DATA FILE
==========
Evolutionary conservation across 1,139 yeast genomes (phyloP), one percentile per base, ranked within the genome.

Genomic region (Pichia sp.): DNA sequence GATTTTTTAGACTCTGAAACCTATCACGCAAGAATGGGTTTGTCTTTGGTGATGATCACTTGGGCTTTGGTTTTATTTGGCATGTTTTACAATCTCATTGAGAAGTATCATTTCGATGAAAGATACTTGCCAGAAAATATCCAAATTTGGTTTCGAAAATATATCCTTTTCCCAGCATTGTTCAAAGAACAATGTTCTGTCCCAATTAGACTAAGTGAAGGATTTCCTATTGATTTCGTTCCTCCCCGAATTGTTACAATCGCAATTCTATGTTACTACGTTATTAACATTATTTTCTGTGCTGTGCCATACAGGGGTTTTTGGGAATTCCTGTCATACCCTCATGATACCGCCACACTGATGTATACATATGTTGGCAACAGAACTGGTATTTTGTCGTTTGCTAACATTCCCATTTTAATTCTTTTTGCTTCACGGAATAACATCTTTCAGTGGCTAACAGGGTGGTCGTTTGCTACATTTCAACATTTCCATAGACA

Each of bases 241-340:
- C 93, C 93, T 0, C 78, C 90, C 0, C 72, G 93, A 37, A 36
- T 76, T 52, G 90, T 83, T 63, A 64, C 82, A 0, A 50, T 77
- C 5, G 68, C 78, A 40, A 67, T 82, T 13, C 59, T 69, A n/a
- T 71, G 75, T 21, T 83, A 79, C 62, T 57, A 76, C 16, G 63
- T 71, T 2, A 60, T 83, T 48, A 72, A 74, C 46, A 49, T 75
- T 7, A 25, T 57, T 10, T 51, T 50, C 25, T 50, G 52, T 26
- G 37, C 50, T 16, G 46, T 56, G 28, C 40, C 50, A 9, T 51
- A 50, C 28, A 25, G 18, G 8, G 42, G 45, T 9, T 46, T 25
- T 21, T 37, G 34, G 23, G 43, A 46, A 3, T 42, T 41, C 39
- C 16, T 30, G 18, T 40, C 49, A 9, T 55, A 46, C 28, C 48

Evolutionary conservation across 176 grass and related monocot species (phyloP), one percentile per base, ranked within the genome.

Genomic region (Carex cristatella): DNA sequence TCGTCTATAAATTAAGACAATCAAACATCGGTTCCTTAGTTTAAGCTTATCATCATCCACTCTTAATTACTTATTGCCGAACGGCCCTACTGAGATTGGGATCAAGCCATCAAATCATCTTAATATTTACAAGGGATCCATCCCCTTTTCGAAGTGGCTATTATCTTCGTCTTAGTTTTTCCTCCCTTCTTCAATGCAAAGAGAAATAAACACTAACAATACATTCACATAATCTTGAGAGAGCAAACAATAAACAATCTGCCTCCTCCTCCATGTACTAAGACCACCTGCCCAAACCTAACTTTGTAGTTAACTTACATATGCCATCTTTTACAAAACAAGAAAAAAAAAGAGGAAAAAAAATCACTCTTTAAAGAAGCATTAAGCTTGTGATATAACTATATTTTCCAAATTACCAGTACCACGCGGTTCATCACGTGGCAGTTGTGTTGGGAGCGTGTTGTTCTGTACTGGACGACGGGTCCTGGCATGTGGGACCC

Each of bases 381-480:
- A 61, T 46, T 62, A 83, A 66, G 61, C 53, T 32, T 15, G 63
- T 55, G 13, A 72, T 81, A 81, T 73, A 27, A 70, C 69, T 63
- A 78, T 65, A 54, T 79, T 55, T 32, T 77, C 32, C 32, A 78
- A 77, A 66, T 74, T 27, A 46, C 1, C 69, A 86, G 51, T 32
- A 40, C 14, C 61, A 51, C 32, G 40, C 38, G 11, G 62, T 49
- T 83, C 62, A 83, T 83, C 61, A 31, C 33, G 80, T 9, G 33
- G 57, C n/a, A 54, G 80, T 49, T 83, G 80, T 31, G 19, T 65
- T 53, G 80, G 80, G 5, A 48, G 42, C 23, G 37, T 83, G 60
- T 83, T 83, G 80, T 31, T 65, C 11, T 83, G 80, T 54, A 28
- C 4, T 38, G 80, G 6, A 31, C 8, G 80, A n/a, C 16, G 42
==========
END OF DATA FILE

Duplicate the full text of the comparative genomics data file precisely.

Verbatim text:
Evolutionary conservation across 1,139 yeast genomes (phyloP), one percentile per base, ranked within the genome.

Genomic region (Pichia sp.): DNA sequence GATTTTTTAGACTCTGAAACCTATCACGCAAGAATGGGTTTGTCTTTGGTGATGATCACTTGGGCTTTGGTTTTATTTGGCATGTTTTACAATCTCATTGAGAAGTATCATTTCGATGAAAGATACTTGCCAGAAAATATCCAAATTTGGTTTCGAAAATATATCCTTTTCCCAGCATTGTTCAAAGAACAATGTTCTGTCCCAATTAGACTAAGTGAAGGATTTCCTATTGATTTCGTTCCTCCCCGAATTGTTACAATCGCAATTCTATGTTACTACGTTATTAACATTATTTTCTGTGCTGTGCCATACAGGGGTTTTTGGGAATTCCTGTCATACCCTCATGATACCGCCACACTGATGTATACATATGTTGGCAACAGAACTGGTATTTTGTCGTTTGCTAACATTCCCATTTTAATTCTTTTTGCTTCACGGAATAACATCTTTCAGTGGCTAACAGGGTGGTCGTTTGCTACATTTCAACATTTCCATAGACA

Each of bases 241-340:
- C 93, C 93, T 0, C 78, C 90, C 0, C 72, G 93, A 37, A 36
- T 76, T 52, G 90, T 83, T 63, A 64, C 82, A 0, A 50, T 77
- C 5, G 68, C 78, A 40, A 67, T 82, T 13, C 59, T 69, A n/a
- T 71, G 75, T 21, T 83, A 79, C 62, T 57, A 76, C 16, G 63
- T 71, T 2, A 60, T 83, T 48, A 72, A 74, C 46, A 49, T 75
- T 7, A 25, T 57, T 10, T 51, T 50, C 25, T 50, G 52, T 26
- G 37, C 50, T 16, G 46, T 56, G 28, C 40, C 50, A 9, T 51
- A 50, C 28, A 25, G 18, G 8, G 42, G 45, T 9, T 46, T 25
- T 21, T 37, G 34, G 23, G 43, A 46, A 3, T 42, T 41, C 39
- C 16, T 30, G 18, T 40, C 49, A 9, T 55, A 46, C 28, C 48

Evolutionary conservation across 176 grass and related monocot species (phyloP), one percentile per base, ranked within the genome.

Genomic region (Carex cristatella): DNA sequence TCGTCTATAAATTAAGACAATCAAACATCGGTTCCTTAGTTTAAGCTTATCATCATCCACTCTTAATTACTTATTGCCGAACGGCCCTACTGAGATTGGGATCAAGCCATCAAATCATCTTAATATTTACAAGGGATCCATCCCCTTTTCGAAGTGGCTATTATCTTCGTCTTAGTTTTTCCTCCCTTCTTCAATGCAAAGAGAAATAAACACTAACAATACATTCACATAATCTTGAGAGAGCAAACAATAAACAATCTGCCTCCTCCTCCATGTACTAAGACCACCTGCCCAAACCTAACTTTGTAGTTAACTTACATATGCCATCTTTTACAAAACAAGAAAAAAAAAGAGGAAAAAAAATCACTCTTTAAAGAAGCATTAAGCTTGTGATATAACTATATTTTCCAAATTACCAGTACCACGCGGTTCATCACGTGGCAGTTGTGTTGGGAGCGTGTTGTTCTGTACTGGACGACGGGTCCTGGCATGTGGGACCC

Each of bases 381-480:
- A 61, T 46, T 62, A 83, A 66, G 61, C 53, T 32, T 15, G 63
- T 55, G 13, A 72, T 81, A 81, T 73, A 27, A 70, C 69, T 63
- A 78, T 65, A 54, T 79, T 55, T 32, T 77, C 32, C 32, A 78
- A 77, A 66, T 74, T 27, A 46, C 1, C 69, A 86, G 51, T 32
- A 40, C 14, C 61, A 51, C 32, G 40, C 38, G 11, G 62, T 49
- T 83, C 62, A 83, T 83, C 61, A 31, C 33, G 80, T 9, G 33
- G 57, C n/a, A 54, G 80, T 49, T 83, G 80, T 31, G 19, T 65
- T 53, G 80, G 80, G 5, A 48, G 42, C 23, G 37, T 83, G 60
- T 83, T 83, G 80, T 31, T 65, C 11, T 83, G 80, T 54, A 28
- C 4, T 38, G 80, G 6, A 31, C 8, G 80, A n/a, C 16, G 42